WASHINGTON — On April 10, 2023, the U.S. Department of the Treasury published the 2023 De-risking Strategy pursuant to the Anti-Money Laundering Act of 2020 (AMLA). This fact sheet summarizes key findings and policy recommendations to address the issue of de-risking, which refers to financial institutions terminating or restricting business relationships indiscriminately with broad categories of customers rather than analyzing and managing the specific risks associated with those customers.
The report’s key findings are:
- Profitability is the primary factor in financial institutions’ de-risking decisions, but the profitability is influenced by a range of factors, such as a financial institution’s available resources and the cost of implementing Anti-Money Laundering/Countering the Financing of Terrorism (AML/CFT) compliance measures and systems commensurate with the risk posed by a customer, among other factors.
- The customers facing de-risking challenges most acutely include:
- Small and medium-size Money Service Businesses (MSBs) that offer money transmitting services.
- Non-Profit Organizations (NPOs) operating abroad in high-risk jurisdictions.
- Foreign financial institutions with low correspondent banking transaction volumes, particularly those operating in financial environments characterized by high AML/CFT risks.
This report recommends that the federal government:
- Promote consistent supervisory expectations, including through training to federal examiners, that consider the effects of de-risking;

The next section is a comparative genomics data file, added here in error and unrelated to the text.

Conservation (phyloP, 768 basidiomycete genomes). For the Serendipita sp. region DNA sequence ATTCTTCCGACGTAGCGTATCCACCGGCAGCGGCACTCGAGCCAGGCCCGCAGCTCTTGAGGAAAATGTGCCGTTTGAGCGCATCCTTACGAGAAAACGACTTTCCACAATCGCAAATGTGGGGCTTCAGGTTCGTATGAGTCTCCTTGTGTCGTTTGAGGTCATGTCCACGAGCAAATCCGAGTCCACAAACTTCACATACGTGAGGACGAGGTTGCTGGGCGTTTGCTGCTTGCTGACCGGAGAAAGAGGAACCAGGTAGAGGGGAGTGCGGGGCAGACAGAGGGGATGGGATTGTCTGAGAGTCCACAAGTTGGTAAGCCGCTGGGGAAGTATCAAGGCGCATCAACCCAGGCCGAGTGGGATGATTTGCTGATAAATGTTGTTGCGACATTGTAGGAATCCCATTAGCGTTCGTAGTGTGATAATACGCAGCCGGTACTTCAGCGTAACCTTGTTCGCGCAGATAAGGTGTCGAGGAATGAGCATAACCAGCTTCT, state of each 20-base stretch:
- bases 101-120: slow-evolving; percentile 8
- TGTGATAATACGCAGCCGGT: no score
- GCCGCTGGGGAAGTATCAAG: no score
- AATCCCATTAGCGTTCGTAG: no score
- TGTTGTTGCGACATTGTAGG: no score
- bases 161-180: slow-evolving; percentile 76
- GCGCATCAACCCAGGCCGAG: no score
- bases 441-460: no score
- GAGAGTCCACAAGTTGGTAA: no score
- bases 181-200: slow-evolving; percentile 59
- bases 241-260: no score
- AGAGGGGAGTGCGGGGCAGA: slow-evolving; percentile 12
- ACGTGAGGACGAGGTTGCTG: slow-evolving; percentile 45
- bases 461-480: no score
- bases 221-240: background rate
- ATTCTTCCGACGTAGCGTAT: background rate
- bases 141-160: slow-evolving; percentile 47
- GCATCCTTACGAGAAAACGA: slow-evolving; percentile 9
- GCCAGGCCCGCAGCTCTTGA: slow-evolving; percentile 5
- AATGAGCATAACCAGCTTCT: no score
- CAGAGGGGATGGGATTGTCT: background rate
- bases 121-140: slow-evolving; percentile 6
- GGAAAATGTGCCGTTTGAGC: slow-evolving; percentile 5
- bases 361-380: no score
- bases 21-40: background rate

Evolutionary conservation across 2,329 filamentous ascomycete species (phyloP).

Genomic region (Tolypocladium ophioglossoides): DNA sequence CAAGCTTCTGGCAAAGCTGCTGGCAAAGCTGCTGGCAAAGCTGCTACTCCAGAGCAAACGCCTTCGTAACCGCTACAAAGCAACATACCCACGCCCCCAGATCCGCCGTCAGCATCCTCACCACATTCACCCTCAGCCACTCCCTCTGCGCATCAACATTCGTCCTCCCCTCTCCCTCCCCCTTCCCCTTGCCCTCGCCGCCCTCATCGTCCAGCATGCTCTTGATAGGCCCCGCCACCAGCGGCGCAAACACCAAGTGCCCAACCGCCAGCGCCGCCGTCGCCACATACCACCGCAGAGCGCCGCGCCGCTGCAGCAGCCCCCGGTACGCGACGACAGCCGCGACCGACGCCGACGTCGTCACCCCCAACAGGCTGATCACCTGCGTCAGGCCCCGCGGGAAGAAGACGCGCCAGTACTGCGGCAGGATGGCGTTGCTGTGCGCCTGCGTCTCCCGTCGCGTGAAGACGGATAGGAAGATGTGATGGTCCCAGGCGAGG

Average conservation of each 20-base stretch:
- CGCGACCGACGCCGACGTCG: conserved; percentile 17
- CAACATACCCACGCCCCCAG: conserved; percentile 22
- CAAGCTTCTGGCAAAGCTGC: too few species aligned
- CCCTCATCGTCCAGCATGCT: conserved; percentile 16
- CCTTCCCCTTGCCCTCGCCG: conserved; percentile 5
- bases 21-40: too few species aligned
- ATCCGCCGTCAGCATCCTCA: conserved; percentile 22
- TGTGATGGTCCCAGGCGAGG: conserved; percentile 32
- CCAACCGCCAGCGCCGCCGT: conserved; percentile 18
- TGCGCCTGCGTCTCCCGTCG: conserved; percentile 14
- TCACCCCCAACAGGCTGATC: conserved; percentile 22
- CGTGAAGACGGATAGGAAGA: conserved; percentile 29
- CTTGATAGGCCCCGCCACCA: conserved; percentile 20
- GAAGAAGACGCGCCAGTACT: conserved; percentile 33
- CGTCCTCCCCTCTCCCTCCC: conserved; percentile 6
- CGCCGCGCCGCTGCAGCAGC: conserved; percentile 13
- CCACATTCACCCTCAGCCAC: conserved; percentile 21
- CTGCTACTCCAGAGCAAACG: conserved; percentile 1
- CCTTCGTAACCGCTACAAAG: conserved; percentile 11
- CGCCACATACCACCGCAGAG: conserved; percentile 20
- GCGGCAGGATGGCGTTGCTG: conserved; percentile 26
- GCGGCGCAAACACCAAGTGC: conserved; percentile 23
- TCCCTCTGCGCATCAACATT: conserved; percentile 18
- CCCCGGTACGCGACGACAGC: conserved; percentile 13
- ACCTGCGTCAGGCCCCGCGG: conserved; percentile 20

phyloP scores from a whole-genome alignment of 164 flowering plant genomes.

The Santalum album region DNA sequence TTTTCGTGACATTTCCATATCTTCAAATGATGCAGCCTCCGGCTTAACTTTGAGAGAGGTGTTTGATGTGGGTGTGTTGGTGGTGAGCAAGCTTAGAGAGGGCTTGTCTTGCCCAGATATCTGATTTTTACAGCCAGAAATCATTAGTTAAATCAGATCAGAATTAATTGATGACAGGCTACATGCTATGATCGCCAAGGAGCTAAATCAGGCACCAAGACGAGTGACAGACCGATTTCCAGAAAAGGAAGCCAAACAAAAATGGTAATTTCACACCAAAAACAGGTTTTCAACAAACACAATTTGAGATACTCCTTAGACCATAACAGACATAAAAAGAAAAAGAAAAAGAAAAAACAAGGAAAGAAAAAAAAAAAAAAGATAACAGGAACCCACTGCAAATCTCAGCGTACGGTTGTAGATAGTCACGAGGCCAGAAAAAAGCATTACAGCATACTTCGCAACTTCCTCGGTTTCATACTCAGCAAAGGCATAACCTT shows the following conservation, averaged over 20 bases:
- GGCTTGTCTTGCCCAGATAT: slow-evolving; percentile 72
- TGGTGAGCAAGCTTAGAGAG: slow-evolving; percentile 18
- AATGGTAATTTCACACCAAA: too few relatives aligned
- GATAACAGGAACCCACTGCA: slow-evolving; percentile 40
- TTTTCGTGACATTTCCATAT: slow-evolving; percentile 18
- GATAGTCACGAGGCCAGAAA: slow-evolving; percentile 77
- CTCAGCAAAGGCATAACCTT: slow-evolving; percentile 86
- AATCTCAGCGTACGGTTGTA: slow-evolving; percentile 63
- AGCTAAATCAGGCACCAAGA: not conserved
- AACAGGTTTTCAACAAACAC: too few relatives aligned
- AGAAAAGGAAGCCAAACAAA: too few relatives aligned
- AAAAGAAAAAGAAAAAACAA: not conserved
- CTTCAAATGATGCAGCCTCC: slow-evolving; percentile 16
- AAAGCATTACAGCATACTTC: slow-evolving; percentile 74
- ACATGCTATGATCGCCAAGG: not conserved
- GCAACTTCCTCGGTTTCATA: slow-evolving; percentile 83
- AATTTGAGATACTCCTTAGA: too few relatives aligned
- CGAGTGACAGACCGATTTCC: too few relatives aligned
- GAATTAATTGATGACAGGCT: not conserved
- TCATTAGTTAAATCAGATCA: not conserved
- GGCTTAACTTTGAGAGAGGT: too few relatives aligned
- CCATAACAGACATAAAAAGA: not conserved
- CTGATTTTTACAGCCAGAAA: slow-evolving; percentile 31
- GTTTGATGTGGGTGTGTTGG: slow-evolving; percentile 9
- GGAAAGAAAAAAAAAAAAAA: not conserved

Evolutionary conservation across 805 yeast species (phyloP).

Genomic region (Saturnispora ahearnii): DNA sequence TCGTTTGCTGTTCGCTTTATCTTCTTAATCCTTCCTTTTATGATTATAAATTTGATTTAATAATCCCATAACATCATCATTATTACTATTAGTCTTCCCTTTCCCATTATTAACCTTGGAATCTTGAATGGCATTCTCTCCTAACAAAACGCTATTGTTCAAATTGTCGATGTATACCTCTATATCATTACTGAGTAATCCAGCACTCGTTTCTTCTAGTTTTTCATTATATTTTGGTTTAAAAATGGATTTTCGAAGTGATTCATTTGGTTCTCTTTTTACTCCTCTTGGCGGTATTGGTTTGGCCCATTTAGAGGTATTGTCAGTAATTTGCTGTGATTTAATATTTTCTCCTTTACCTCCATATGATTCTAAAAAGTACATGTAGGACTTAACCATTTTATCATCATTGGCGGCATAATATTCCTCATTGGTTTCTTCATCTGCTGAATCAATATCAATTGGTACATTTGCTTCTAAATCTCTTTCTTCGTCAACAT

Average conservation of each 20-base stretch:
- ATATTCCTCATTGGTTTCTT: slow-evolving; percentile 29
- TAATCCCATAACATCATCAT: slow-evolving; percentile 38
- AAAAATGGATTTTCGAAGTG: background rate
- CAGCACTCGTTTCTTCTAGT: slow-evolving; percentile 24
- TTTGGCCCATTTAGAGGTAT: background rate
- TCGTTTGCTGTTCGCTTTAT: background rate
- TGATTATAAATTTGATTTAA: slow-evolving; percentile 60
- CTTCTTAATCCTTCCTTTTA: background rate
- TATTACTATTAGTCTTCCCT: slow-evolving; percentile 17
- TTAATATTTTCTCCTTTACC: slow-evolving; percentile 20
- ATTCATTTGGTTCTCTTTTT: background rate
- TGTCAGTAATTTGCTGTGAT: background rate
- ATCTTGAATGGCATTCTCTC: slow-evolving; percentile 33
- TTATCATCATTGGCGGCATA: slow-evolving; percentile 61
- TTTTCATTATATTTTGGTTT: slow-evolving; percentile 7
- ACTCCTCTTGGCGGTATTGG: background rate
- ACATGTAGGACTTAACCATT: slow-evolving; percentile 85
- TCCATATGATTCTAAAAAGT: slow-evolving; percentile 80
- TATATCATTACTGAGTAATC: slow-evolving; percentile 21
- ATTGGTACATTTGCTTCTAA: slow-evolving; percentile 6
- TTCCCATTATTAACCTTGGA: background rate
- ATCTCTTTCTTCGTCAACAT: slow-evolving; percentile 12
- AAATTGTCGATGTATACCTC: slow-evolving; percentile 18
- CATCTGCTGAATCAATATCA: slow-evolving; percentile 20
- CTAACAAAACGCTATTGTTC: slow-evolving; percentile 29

- Analyze account termination notices and notice periods that banks give NPO and MSB customers and identify ways to support longer notice periods where possible;
- Consider proposing regulations that require financial institutions to have reasonably designed and risk-based AML/CFT programs supervised on a risk basis, possibly taking into consideration the effects of financial inclusion;
- Consider clarifying and revising AML/CFT Bank Secrecy Act (BSA) regulations and guidance for MSBs;
- Bolster international engagement to strengthen the AML/CFT regimes of foreign jurisdictions;
- Expand international cooperation and consider creative options, such as regional consolidation projects, with our international counterparts;
- Support efforts by international financial institutions to address de-risking through related projects and technical assistance;
- Continue to assess the opportunities, risks, and challenges of innovative and emerging technologies for AML/CFT compliance solutions;
- Build on Treasury’s work to modernize the U.S. sanctions regime and its recognition of the need to specifically calibrate sanctions to mitigate unintended economic, political, and humanitarian impacts;
- Reduce burdensome requirements for processing humanitarian assistance transactions;
- Track and measure aggregate changes in banking relationships with respondent banks, MSBs, and NPOs; and
- Encourage ongoing public and private sector engagement with MSBs, NPOs, banks and regulators.
As noted in the strategy, these policy options offer the potential for positive impact that outweigh the assessed risk and leverage Treasury’s relevant policy tools and authorities. While no individual recommendation is likely to be transformative on its own, Treasury believes the recommendations will have positive cumulative effects on the issue of de-risking.